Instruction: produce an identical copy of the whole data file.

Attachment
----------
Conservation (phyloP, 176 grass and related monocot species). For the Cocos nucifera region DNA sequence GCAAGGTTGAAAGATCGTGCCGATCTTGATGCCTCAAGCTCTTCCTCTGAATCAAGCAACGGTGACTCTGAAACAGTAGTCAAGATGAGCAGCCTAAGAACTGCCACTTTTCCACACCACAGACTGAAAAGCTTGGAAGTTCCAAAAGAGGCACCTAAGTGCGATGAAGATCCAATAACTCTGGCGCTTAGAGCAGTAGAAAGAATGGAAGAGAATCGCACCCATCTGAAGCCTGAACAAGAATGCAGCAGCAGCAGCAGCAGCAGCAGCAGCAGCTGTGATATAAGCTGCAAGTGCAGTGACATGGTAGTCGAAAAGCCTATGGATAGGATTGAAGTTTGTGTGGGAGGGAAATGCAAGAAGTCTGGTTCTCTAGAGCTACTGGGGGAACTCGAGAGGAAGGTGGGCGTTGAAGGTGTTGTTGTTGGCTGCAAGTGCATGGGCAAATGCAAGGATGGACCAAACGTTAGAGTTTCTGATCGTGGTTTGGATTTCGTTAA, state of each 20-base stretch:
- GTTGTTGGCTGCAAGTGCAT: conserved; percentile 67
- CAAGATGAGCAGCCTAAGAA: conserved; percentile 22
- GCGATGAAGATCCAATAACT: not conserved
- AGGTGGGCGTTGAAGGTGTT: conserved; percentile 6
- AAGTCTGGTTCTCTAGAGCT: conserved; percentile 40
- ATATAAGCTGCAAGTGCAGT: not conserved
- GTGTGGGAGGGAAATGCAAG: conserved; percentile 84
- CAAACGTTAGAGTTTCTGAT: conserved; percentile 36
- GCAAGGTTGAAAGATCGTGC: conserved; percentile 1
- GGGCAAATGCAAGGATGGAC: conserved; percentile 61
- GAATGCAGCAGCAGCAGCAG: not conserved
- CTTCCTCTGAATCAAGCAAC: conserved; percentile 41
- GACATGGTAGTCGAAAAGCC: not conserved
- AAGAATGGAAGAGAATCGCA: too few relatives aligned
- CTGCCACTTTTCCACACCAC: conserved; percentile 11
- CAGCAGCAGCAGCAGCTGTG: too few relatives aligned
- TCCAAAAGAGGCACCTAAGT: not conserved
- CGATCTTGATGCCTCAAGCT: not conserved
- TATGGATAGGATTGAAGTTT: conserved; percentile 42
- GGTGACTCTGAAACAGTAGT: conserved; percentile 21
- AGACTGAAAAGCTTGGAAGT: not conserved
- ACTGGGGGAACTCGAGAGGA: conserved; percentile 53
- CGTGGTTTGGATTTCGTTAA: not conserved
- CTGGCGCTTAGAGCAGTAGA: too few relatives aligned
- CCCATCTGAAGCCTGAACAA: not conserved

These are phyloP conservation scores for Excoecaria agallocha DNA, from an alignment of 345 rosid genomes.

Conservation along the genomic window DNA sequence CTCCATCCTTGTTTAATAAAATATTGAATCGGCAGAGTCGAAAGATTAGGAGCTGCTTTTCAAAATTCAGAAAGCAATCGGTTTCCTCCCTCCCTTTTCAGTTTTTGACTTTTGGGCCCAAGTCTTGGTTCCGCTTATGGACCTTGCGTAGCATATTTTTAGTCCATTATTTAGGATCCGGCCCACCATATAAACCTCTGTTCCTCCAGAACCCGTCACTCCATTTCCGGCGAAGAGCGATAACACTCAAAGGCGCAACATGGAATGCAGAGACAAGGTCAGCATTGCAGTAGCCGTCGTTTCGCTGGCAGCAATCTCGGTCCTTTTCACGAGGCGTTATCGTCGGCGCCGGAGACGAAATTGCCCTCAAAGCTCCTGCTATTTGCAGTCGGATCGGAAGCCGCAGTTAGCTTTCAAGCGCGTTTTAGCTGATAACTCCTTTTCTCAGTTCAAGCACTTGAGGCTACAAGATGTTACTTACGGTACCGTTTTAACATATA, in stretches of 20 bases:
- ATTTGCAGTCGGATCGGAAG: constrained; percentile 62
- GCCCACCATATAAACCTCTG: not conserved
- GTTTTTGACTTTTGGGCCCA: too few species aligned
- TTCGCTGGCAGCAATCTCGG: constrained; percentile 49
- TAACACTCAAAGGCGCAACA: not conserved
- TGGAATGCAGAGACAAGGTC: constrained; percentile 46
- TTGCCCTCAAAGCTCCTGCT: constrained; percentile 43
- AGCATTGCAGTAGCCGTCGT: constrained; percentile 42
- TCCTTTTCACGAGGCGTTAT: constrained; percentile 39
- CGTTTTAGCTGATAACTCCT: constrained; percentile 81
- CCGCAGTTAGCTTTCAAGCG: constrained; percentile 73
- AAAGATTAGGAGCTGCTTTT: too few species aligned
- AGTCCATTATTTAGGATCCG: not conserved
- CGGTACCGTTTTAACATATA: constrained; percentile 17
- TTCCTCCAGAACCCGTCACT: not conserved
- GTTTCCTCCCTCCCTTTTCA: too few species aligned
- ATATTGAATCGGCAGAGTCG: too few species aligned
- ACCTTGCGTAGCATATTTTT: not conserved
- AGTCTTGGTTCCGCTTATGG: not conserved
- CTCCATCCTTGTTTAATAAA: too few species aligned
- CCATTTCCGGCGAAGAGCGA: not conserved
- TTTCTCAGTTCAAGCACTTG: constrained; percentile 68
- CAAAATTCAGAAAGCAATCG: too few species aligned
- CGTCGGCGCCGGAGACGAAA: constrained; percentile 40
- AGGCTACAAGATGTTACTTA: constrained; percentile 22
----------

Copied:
Conservation (phyloP, 176 grass and related monocot species). For the Cocos nucifera region DNA sequence GCAAGGTTGAAAGATCGTGCCGATCTTGATGCCTCAAGCTCTTCCTCTGAATCAAGCAACGGTGACTCTGAAACAGTAGTCAAGATGAGCAGCCTAAGAACTGCCACTTTTCCACACCACAGACTGAAAAGCTTGGAAGTTCCAAAAGAGGCACCTAAGTGCGATGAAGATCCAATAACTCTGGCGCTTAGAGCAGTAGAAAGAATGGAAGAGAATCGCACCCATCTGAAGCCTGAACAAGAATGCAGCAGCAGCAGCAGCAGCAGCAGCAGCAGCTGTGATATAAGCTGCAAGTGCAGTGACATGGTAGTCGAAAAGCCTATGGATAGGATTGAAGTTTGTGTGGGAGGGAAATGCAAGAAGTCTGGTTCTCTAGAGCTACTGGGGGAACTCGAGAGGAAGGTGGGCGTTGAAGGTGTTGTTGTTGGCTGCAAGTGCATGGGCAAATGCAAGGATGGACCAAACGTTAGAGTTTCTGATCGTGGTTTGGATTTCGTTAA, state of each 20-base stretch:
- GTTGTTGGCTGCAAGTGCAT: conserved; percentile 67
- CAAGATGAGCAGCCTAAGAA: conserved; percentile 22
- GCGATGAAGATCCAATAACT: not conserved
- AGGTGGGCGTTGAAGGTGTT: conserved; percentile 6
- AAGTCTGGTTCTCTAGAGCT: conserved; percentile 40
- ATATAAGCTGCAAGTGCAGT: not conserved
- GTGTGGGAGGGAAATGCAAG: conserved; percentile 84
- CAAACGTTAGAGTTTCTGAT: conserved; percentile 36
- GCAAGGTTGAAAGATCGTGC: conserved; percentile 1
- GGGCAAATGCAAGGATGGAC: conserved; percentile 61
- GAATGCAGCAGCAGCAGCAG: not conserved
- CTTCCTCTGAATCAAGCAAC: conserved; percentile 41
- GACATGGTAGTCGAAAAGCC: not conserved
- AAGAATGGAAGAGAATCGCA: too few relatives aligned
- CTGCCACTTTTCCACACCAC: conserved; percentile 11
- CAGCAGCAGCAGCAGCTGTG: too few relatives aligned
- TCCAAAAGAGGCACCTAAGT: not conserved
- CGATCTTGATGCCTCAAGCT: not conserved
- TATGGATAGGATTGAAGTTT: conserved; percentile 42
- GGTGACTCTGAAACAGTAGT: conserved; percentile 21
- AGACTGAAAAGCTTGGAAGT: not conserved
- ACTGGGGGAACTCGAGAGGA: conserved; percentile 53
- CGTGGTTTGGATTTCGTTAA: not conserved
- CTGGCGCTTAGAGCAGTAGA: too few relatives aligned
- CCCATCTGAAGCCTGAACAA: not conserved

These are phyloP conservation scores for Excoecaria agallocha DNA, from an alignment of 345 rosid genomes.

Conservation along the genomic window DNA sequence CTCCATCCTTGTTTAATAAAATATTGAATCGGCAGAGTCGAAAGATTAGGAGCTGCTTTTCAAAATTCAGAAAGCAATCGGTTTCCTCCCTCCCTTTTCAGTTTTTGACTTTTGGGCCCAAGTCTTGGTTCCGCTTATGGACCTTGCGTAGCATATTTTTAGTCCATTATTTAGGATCCGGCCCACCATATAAACCTCTGTTCCTCCAGAACCCGTCACTCCATTTCCGGCGAAGAGCGATAACACTCAAAGGCGCAACATGGAATGCAGAGACAAGGTCAGCATTGCAGTAGCCGTCGTTTCGCTGGCAGCAATCTCGGTCCTTTTCACGAGGCGTTATCGTCGGCGCCGGAGACGAAATTGCCCTCAAAGCTCCTGCTATTTGCAGTCGGATCGGAAGCCGCAGTTAGCTTTCAAGCGCGTTTTAGCTGATAACTCCTTTTCTCAGTTCAAGCACTTGAGGCTACAAGATGTTACTTACGGTACCGTTTTAACATATA, in stretches of 20 bases:
- ATTTGCAGTCGGATCGGAAG: constrained; percentile 62
- GCCCACCATATAAACCTCTG: not conserved
- GTTTTTGACTTTTGGGCCCA: too few species aligned
- TTCGCTGGCAGCAATCTCGG: constrained; percentile 49
- TAACACTCAAAGGCGCAACA: not conserved
- TGGAATGCAGAGACAAGGTC: constrained; percentile 46
- TTGCCCTCAAAGCTCCTGCT: constrained; percentile 43
- AGCATTGCAGTAGCCGTCGT: constrained; percentile 42
- TCCTTTTCACGAGGCGTTAT: constrained; percentile 39
- CGTTTTAGCTGATAACTCCT: constrained; percentile 81
- CCGCAGTTAGCTTTCAAGCG: constrained; percentile 73
- AAAGATTAGGAGCTGCTTTT: too few species aligned
- AGTCCATTATTTAGGATCCG: not conserved
- CGGTACCGTTTTAACATATA: constrained; percentile 17
- TTCCTCCAGAACCCGTCACT: not conserved
- GTTTCCTCCCTCCCTTTTCA: too few species aligned
- ATATTGAATCGGCAGAGTCG: too few species aligned
- ACCTTGCGTAGCATATTTTT: not conserved
- AGTCTTGGTTCCGCTTATGG: not conserved
- CTCCATCCTTGTTTAATAAA: too few species aligned
- CCATTTCCGGCGAAGAGCGA: not conserved
- TTTCTCAGTTCAAGCACTTG: constrained; percentile 68
- CAAAATTCAGAAAGCAATCG: too few species aligned
- CGTCGGCGCCGGAGACGAAA: constrained; percentile 40
- AGGCTACAAGATGTTACTTA: constrained; percentile 22